Blitz: quick puff pastry.

ALRIGHT. Everyone loves puff pastry, but legend has it that it takes 12 hours to make, barefoot, uphill in the snow both ways, under the light of a full moon on the third Wednesday, and requires a single tear from a young male unicorn in order to properly rise.

Lies. All of them.

Fact: I don't make traditional puff pastry (I almost never remember that thing about the light of the full moon, and then it's ANOTHER WASTED UNICORN TEAR). If I'm making puff pastry, it's a blitz and it takes me maybe an hour to make, start to finish. Probably less. Depends on what else I'm doing.

I know, do you want to take a minute and sit down? It's ok, go ahead. I'll wait.

Ok. First thing I'm going to tell you to do is to get yourself ready. Mis that stuff out you guys, because you need to keep the butter cold, and your water ICE cold, so get your butter chopped then stick it in the fridge while you measure out your flour, salt and water.

these are your blitz players. from left: AP flour, lots of butter, fine crystal salt and ice cold water
Here's where I tell you something that might alarm you: I've taken to measuring ingredients by weight and so I only use a kitchen scale. I don't think in terms of cups, I think in terms of ounces and pounds, BUT you can do one of two things: convert this to cups (there are 8 ounces in 1 cup) OR get yourself a $20 kitchen scale. I'm going to talk your ear off one day about digital kitchen scales. Here's a preview: if you like to cook or bake, a kitchen scale is going to give you a much more consistent product since the size of a "cup" can vary, but 8 ounces of flour will always be 8 ounces of flour. This recipe will be by weight. If you're currently weeping over your keyboard, let me know and I'll convert the recipe. Otherwise, onward my brave little blitz makers!

I'm making half a recipe of blitz for this post, later, I'm going to actually MAKE something with it. So you're going to get a full recipe, start to finish. Ok, you ready? Blitz. Here we go:

17.5 oz flour
14 oz butter, chopped into small pieces
1/2 oz salt
8 oz ice cold water (give or take, you may not need all 8 ounces- you don't want this dough to be too wet)

This first part is incredibly complicated, so pay VERY CLOSE attention: in a mixer with the dough hook attached, dump everything into the bowl.

haha, just kidding, that's as easy as it gets in pastry!

Mix the flour, salt, butter and water on medium until they are just barely combined. The chunks of butter will be about grape size, like so:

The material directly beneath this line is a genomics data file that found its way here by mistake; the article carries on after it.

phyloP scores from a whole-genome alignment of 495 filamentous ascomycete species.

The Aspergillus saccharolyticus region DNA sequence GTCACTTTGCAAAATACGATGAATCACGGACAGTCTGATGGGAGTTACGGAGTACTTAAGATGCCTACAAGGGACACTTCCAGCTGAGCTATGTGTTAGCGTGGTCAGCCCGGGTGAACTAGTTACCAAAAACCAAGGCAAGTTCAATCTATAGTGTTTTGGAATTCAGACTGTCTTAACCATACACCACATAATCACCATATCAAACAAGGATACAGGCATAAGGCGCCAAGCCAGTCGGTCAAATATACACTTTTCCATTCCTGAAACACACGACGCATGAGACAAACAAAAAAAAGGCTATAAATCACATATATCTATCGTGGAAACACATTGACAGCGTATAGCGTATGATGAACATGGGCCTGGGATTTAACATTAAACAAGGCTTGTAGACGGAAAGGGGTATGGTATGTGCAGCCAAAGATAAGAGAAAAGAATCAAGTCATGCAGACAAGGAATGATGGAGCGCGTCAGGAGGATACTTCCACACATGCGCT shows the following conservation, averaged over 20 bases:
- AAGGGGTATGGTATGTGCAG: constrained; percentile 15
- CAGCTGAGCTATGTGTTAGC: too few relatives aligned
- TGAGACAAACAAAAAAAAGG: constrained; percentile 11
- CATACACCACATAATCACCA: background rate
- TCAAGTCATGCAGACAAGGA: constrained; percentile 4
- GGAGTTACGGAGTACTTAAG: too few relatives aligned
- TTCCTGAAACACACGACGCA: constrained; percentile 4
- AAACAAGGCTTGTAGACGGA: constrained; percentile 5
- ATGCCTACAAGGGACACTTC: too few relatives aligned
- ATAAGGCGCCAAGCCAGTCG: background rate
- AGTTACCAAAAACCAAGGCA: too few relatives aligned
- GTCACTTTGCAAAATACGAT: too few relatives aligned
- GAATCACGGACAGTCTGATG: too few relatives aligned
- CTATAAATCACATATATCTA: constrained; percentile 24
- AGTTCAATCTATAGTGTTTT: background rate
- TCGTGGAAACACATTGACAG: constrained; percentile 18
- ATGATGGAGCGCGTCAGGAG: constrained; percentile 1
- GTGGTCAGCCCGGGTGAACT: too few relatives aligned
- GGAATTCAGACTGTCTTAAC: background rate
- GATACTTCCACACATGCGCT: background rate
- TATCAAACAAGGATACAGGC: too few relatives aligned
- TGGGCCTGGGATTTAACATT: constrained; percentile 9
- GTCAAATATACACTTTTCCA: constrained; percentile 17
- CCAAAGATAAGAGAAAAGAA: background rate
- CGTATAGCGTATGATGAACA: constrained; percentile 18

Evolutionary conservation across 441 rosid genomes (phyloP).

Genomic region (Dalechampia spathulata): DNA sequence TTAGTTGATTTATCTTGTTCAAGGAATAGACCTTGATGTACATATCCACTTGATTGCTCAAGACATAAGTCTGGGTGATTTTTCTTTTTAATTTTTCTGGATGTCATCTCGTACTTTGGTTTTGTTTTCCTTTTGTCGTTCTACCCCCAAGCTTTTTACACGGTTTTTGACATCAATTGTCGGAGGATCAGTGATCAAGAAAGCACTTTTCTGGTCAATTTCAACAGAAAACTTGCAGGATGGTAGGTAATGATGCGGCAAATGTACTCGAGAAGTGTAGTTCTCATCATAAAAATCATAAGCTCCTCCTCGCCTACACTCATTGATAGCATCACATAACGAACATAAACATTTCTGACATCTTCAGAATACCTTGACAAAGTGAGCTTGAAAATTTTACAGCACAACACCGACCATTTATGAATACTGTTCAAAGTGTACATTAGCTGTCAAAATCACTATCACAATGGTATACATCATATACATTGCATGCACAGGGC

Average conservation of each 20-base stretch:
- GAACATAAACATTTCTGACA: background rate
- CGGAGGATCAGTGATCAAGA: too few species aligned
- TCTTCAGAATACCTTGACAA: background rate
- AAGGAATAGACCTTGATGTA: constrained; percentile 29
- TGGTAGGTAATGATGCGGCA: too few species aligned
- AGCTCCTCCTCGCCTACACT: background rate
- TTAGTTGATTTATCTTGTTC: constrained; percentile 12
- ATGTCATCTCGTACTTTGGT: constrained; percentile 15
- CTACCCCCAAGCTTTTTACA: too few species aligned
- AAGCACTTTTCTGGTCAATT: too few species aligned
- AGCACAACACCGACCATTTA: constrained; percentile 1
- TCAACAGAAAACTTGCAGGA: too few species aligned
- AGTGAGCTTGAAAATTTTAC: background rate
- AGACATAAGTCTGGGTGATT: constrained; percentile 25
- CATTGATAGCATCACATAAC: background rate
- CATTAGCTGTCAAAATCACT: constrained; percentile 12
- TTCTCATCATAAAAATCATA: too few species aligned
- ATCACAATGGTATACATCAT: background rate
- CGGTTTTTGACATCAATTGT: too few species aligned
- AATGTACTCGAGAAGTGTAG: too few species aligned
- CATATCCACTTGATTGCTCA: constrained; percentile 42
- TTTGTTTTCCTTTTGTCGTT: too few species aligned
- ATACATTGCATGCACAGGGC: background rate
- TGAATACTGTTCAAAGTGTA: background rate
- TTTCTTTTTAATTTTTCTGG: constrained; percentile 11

DON'T OVER MIX, you want this dough to be a shaggy mess, just barely holding itself together. The rest of the blending you will do as you roll the dough. So, when the butter is about grape sized, and the flour is still pretty loose, go ahead and turn the dough out onto a floured surface.

look at that gorgeous hot mess!
Form a rectangle-ish shaped mound with the dough, and roll it out to a 1/4 in thick rectangle. Like so:

Then you're going to do one turn. Fold the bottom third up, then fold the top third down, and turn the dough so that the seam runs along the right side, like a book.

bottom third up

top third down

turn like a book
That is ONE turn. You're going to repeat this process five more times (for 6 turns total)- this is what gives you all of your flaky layers. So here we go, second turn: roll your dough into another long rectangle, about 1/4 in thick, fold the bottom third up, fold the top third down, and turn so that the seam runs along the right side.

it's starting to look more like dough I made on purpose, isn't it?
Do this a third time, and a fourth time, each time making sure that the sides and corners are lining up as straight as possible- these will be your layers- then stop. Wrap it in plastic wrap, put it in the fridge to give the butter a chance to cool again. If at any time you think your butter is getting too melty, stop and stick the dough in the fridge. I stopped after three turns, because my kitchen was warm and the butter seemed too soft (the dough was really sticky).

Take a break, mark how many turns you've completed so that you don't forget, then come back to it in about 20 minutes.

When you pull the dough out of the fridge, complete the remaining turns to get yourself to 6 turns. Then? You're done. You just made puff pastry.


In the next post, I'll show you what I made with this dough (hint: it involves pesto and strawberries).

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